The Judicial Review claim was lodged on 2 October 2020.

The Court’s decision

The Court found the failure of the Crown Court to provide its reasoning for the 10 December 2019 decision unfortunate but considered the Pandemic may have had an effect upon the Court’s record keeping.

The High Court noted that “The starting point must be the terms of POCA and the relevant rules.”

The High Court noted that Rule 7(5) of the Crown Court Rules permitted the Crown Court to extend the time for giving notice of appeal either before or after time has expired on an application being made to it. But the Court found no application for an extension of time had been made by the interested party (judgment paragraph 32).

The Court considered that the judicial review proceedings were not well-founded for a number of reasons (judgment paragraph 34).

  1. The request to quash decisions was out of time for any decision before 3 July 2020. That included all decisions save for the Crown Court’s decision not to state a case (judgment paragraph 35).
  2. The request to State a Case was misconceived; it was not being used as part of a case stated appeal but as a mechanism to find out more information about the reasoning behind the Crown Court’s earlier order (judgment paragraph 36).
  3. By 3 July 2020 the parties had sufficient information to pursue or defend an application to vary the Court’s Order dated 10 December 2019 (judgment paragraph 37).
  4. There was an alternative remedy, namely Rule 5A(9) of the Crown Court Rules which entitled the Chief Constable to apply to vary an order of the Crown Court made without a hearing or in the absence of a party.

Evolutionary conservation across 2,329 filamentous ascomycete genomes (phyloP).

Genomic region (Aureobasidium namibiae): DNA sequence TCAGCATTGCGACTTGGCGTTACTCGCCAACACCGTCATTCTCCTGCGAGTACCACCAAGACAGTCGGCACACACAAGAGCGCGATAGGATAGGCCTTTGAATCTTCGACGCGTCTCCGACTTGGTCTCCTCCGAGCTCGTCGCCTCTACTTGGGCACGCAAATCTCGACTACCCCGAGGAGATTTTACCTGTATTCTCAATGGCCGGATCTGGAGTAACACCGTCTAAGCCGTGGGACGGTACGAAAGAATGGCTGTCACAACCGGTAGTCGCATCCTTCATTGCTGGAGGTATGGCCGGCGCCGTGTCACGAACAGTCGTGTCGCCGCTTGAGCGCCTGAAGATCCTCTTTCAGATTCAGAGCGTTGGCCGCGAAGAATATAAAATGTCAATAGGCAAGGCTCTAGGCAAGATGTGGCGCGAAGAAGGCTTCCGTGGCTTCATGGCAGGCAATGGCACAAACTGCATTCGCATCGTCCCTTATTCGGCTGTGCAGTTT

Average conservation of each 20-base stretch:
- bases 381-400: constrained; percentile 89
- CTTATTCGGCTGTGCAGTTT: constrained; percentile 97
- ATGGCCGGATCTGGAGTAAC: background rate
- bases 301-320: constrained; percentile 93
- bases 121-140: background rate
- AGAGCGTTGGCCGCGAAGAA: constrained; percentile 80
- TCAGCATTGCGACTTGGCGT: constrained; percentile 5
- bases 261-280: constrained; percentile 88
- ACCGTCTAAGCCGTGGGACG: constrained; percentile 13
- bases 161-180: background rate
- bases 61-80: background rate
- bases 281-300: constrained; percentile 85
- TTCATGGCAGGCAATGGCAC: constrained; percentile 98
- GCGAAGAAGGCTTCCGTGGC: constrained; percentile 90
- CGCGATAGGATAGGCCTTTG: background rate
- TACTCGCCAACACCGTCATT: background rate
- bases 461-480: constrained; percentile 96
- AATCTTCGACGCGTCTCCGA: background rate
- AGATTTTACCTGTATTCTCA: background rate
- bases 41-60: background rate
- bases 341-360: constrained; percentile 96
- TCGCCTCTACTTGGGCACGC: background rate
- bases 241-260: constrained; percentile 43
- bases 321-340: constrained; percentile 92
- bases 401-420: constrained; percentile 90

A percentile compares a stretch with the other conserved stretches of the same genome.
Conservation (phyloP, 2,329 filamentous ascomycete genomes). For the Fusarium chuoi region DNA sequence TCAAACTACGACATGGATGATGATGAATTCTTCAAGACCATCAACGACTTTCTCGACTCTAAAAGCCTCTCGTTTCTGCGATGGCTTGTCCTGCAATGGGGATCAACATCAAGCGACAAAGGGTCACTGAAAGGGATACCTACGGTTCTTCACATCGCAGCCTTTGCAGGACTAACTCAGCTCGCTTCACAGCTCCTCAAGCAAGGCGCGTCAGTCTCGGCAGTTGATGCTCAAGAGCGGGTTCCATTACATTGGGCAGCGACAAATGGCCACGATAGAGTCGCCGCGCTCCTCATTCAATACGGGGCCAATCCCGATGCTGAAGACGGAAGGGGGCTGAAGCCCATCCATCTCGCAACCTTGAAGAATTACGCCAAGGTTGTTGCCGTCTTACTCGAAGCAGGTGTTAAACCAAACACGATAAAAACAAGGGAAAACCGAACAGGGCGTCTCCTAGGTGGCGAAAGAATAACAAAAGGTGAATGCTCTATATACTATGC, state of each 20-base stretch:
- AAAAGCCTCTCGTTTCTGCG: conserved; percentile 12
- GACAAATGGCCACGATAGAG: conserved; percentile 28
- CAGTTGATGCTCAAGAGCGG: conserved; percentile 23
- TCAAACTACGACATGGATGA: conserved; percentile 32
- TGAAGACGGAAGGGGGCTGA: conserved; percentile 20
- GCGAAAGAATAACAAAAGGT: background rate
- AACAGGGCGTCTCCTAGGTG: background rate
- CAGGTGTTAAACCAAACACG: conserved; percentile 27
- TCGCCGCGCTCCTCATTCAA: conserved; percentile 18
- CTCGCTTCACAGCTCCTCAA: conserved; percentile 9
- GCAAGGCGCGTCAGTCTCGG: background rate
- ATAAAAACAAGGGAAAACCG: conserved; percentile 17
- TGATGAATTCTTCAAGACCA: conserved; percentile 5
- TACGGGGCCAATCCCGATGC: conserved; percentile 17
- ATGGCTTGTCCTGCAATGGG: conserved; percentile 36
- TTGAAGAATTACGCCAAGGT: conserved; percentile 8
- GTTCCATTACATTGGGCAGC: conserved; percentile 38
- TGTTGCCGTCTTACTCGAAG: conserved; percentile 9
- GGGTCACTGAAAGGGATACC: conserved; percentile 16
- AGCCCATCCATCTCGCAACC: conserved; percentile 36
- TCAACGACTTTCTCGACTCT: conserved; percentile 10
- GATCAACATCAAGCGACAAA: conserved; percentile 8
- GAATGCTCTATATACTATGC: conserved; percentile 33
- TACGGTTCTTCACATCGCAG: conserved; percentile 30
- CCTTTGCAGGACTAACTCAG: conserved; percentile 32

For those reasons the case was remitted to the Crown Court for it to consider the applications to vary the Court’s order of 10 December 2019 and for the issue of whether an extension of time could or should be made.


Ultimately, the Court fell back on basic public law reasoning to dismiss the judicial review.

What is interesting is that nowhere within the judgment is reference made to the Lamai rulings which provides that the 30-day time limit cannot be extended.

Lamai, was a cash forfeiture case decided under the provisions of the Drug Trafficking Act 1994 (“DTA”) which has now been repealed and replaced by the Proceeds of Crime Act 2002. Under s.43 DTA the Magistrates Court could forfeit cash being imported or exported that represented someone’s proceeds of drug trafficking.

In Lamai a forfeiture order was made. Section 44(2) of the DTA  provided an appeal to the Crown Court “before the end of the period of 30 days beginning with the date on which it is made”. The appeal provisions under POCA are similarly expressed.

In Lamai the notice of appeal was made 6 days out of time, but the Crown Court purported to grant leave to appeal out of time. The Court eventually withdrew its order after hearing inter partes submissions but Mr Lamai then sought permission to bring judicial review of the Court’s decision to withdraw the extension of time.